It is during the 18th century when fairs are born and spread throughout Galicia, weekly markets and monthly fairs were seen as a means of selling the products of the land, and a place to purchase much needed items for the home.
In the jurisdiction of Trasdeza with the royal road to Santiago as a factor, and the existence of important bridle paths and crossroads much used by carters, circumstances were favourable.
The Madoz Geographical Dictionary, of 1845 said that at that time "fairs are held in Bandeira, Camporrapado, Penadauga and Silleda, whose trade is livestock, products and fruit of the land and its surroundings."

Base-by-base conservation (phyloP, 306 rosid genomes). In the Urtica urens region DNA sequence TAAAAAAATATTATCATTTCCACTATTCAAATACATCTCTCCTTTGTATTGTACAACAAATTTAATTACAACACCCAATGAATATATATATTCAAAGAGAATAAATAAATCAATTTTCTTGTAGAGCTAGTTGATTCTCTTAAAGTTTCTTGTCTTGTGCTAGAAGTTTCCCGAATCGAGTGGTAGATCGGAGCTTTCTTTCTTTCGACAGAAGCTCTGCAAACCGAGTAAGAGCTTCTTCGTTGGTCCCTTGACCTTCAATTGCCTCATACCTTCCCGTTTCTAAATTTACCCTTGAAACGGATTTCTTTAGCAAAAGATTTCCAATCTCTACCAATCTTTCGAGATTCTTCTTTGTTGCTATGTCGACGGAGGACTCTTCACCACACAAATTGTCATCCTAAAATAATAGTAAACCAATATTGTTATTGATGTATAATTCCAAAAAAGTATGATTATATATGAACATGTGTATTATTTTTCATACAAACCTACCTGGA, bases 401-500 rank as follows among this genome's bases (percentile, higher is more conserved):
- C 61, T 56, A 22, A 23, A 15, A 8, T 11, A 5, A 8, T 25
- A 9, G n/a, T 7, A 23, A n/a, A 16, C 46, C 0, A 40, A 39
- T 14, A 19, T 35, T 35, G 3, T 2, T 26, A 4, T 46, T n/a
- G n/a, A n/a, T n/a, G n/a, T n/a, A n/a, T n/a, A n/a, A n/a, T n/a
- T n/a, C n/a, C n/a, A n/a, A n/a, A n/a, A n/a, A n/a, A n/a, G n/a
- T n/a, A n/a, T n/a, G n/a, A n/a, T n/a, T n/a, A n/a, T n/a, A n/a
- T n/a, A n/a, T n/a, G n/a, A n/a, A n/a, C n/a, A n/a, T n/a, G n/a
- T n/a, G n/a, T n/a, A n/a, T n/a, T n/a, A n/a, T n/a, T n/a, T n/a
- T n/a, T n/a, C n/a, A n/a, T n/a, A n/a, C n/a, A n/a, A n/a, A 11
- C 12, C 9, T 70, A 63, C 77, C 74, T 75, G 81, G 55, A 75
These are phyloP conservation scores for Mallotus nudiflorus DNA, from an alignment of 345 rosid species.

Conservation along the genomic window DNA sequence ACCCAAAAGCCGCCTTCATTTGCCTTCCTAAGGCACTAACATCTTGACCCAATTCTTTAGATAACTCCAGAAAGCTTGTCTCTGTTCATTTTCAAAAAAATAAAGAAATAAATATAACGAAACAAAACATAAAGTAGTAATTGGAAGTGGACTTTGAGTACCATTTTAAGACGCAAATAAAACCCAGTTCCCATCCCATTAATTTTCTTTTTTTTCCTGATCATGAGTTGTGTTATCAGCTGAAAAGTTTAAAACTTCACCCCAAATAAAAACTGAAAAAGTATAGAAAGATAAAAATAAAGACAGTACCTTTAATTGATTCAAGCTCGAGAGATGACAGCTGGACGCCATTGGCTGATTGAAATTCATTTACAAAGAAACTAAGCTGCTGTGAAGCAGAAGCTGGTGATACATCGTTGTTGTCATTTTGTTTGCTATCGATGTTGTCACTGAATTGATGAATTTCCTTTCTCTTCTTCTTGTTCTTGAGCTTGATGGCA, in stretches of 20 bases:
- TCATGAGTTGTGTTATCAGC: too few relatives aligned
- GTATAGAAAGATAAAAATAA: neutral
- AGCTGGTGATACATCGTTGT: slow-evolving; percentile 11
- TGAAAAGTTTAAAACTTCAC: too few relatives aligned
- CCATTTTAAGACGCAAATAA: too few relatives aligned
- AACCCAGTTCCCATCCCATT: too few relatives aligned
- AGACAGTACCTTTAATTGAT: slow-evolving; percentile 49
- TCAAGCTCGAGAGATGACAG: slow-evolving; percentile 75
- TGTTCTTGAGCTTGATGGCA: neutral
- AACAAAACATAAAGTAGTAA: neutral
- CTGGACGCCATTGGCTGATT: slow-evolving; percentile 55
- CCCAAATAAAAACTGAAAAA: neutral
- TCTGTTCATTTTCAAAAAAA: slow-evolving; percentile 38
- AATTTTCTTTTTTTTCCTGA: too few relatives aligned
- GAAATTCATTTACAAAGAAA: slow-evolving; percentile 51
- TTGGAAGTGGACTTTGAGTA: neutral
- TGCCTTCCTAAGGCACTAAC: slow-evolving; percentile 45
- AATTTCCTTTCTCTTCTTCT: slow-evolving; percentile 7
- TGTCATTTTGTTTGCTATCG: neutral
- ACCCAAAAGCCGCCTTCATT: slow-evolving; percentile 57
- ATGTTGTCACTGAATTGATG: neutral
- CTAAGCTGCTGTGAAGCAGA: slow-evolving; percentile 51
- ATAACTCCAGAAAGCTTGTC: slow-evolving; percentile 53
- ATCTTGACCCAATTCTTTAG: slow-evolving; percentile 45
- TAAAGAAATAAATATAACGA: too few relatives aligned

In the economic description of the Kingdom of Galicia developed by Lucas in 1804, it is documented that in A Bandeira and Silleda existed monthly fairs of local importance each being held on one day which is then extended to two per month.
Some, less fortunate, such as Penadauga and Camporrapado disappear due to the competitiveness required. Others maintain the character of a traditional fair, increasing their importance and fame, and thus, being recognized at a regional level as is the case of A Bandeira and others such as Silleda, evolved differently, not only are new products from other countries presented, but also it serves to launch companies and establish new markets, with shows, exhibitions and conferences, approaching the status of International Fair.